Hays County authorizes creation of public defenders office

On Tuesday, Cyrus Gray III stood before the Hays County Commissioner's Court and cried as he explained that Thursday will mark the first Thanksgiving he’s spent with his family since 2017. 

"I'm sorry we failed you as the county and I will continue to fight for you and everyone else that is voiceless in our community," said County Judge Ruben Becerra, as he was fighting his own tears.

Gray was released on bail last week. He was in commissioner’s court successfully advocating for the creation of a county public defender’s office. 

The Texas State graduate was held for nearly five years pretrial in the Hays County Jail. He said his story is "not unique." 

Gray was a 23-year-old physical therapy technician and personal trainer when he was arrested in 2018 for the murder of Texas State student Justin Gage. He has always maintained his innocence. 

Gage was killed in 2015 in what San Marcos police believe was a drug-related robbery. According to police, three masked men broke into Gage’s San Marcos apartment and one of them shot him. 

Gray said his first public defender met with him only "two to three times" in a nearly three-year time span. He said the attorney repeatedly told him to take a 45-year plea deal. 

"There's a lot of change that has to come. Unfortunately, this system is how it is on purpose. It's no accident what's going on," said Gray. 

Gray’s first trial resulted in a hung jury. 

In September, writer Melinda Rothouse published an article in the Texas Observor about her experience serving as a juror on the case. 

She wrote, "…the evidence presented against him seemed flimsy at best—no weapon, no fingerprints, no DNA, no identifying witnesses, no surveillance footage, no motive, nothing actually connecting him to the crime. The prosecution’s case relied almost exclusively on cell phone tower data known to be unreliable, particularly from that time period. After years of being held without a conviction, it appeared this man might now be convicted without evidence. And no one in the courtroom—not the state, the defense counsel, or the judge—seemed alarmed. There was an eerie normalcy to the palpable callousness playing out before our eyes." 

"My trial was terrifying… because I'm sitting in this courtroom, and it seemed like everybody is okay with what's going on right now. And for me, that was a big problem. Because I'm sitting in this courtroom fighting for my life and there's no sense of urgency or real sense of just passion for trying to make sure the right thing happens at the end of this," Gray told FOX 7 Austin in his first television interview.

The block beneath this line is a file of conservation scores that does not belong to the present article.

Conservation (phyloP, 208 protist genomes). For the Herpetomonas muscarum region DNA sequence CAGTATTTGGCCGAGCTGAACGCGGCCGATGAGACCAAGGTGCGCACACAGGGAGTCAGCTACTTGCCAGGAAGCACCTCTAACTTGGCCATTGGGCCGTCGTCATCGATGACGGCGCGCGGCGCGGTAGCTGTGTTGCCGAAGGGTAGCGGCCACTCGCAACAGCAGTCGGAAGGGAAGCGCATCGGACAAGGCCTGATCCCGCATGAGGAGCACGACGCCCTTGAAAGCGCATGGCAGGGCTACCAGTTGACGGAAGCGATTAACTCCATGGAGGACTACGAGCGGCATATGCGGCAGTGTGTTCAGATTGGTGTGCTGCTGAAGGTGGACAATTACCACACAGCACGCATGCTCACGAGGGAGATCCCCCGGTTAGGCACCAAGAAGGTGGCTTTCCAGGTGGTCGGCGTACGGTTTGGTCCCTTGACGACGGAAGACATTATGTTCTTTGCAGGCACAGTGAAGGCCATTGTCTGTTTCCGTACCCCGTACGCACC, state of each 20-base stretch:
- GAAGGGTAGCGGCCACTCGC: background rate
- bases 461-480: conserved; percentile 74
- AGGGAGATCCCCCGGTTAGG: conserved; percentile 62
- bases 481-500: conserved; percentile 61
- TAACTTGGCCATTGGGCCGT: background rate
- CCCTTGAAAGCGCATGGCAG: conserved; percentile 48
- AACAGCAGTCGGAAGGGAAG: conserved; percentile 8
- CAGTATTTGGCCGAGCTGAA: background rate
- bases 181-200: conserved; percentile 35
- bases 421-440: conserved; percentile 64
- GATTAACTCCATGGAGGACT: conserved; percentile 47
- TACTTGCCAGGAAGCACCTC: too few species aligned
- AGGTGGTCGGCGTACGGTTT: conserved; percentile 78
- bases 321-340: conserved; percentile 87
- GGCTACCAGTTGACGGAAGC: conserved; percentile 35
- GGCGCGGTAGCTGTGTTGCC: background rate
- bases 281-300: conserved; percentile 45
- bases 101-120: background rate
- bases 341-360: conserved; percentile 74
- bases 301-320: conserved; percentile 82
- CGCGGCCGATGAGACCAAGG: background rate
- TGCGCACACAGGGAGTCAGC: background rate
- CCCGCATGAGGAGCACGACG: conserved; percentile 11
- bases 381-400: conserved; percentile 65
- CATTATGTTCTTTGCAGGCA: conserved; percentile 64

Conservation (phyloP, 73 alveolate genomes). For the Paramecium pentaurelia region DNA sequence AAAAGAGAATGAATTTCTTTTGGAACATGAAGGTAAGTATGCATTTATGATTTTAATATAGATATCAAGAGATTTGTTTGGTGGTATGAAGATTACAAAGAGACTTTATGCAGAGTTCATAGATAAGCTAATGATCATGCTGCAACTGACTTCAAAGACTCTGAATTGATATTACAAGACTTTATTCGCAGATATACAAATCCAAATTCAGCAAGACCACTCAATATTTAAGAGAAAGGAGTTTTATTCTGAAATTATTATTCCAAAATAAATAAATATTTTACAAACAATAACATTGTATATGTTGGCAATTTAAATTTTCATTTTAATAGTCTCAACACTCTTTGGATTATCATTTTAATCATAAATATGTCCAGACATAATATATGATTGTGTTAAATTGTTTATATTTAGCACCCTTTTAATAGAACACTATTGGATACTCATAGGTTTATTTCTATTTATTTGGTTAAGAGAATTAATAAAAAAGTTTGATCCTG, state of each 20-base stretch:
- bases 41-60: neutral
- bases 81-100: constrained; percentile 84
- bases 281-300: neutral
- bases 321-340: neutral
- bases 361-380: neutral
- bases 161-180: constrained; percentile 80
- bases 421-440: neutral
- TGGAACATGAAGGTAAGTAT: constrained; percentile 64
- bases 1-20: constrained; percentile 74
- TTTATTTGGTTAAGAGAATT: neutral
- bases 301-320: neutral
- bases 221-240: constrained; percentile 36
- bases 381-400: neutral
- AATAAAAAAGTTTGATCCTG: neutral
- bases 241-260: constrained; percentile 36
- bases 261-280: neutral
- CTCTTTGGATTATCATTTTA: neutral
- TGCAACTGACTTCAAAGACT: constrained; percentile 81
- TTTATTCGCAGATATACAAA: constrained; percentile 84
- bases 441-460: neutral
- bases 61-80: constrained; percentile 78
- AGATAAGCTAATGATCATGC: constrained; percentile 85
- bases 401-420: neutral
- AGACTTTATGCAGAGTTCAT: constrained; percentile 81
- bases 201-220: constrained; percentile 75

Gray was a 23-year-old physical therapy technician and personal trainer when he was arrested in 2018 for the murder of Texas State student Justin Gage. He has always maintained his innocence. 

Tuesday commissioner's court voted unanimously to create a public defender's office in the county. Gray believes it is a good first step to ensure adequate representation for all and cut down the county’s long pretrial detention times.

"Court-appointed attorneys are overloaded with cases and have such a lack of resources that the expectation of adequate, fair defense seems impossible," said Gray.

As of November 20, the median length of pretrial detention in the Hays County Jail was more than three months. Though some inmates have been held as long as seven years awaiting trial. Gray’s co-defendant, Devonte Amerson, has been held for four years. 

On November 20, 83 percent of the jail population was being held pretrial. Black and Hispanic people made up nearly 17 percent of the jail population but only account for only approximately 5 percent of Hays County residents. 

"People of color and people that do not have the financial capability to adequately defend themselves are handled very harshly. It's terrible because those are the people that need the most help with this situation," said Gray. 

Under Texas law, a person who is detained in jail pending trial must be released on personal bond or their bail must be reduced after a certain number of days. The number of days is contingent on the charge. For example, it is 90 days for a felony.

There is nothing in that law that states a person must be able to make bail. However, some attorneys, like Travis County District Attorney José Garza, believe reasonable bail is constitutionally protected. The eighth amendment protects against excessive bail. 

Gray said it has been difficult adjusting to life outside of jail. 

"It's not easy being around people just because of the experience that I had in there. It's not easy being on my own out here," he explained. 

In February, Gray is set to go to trial for a second time with a new public defender. 

"I have no hope in the criminal justice system. Just from my personal experience and from what I've seen other people go through. I am hopeful in change. But as far as the system itself, there's going to be a lot of work that has to put in place for it to function the way that it was intended to function for citizens," he said.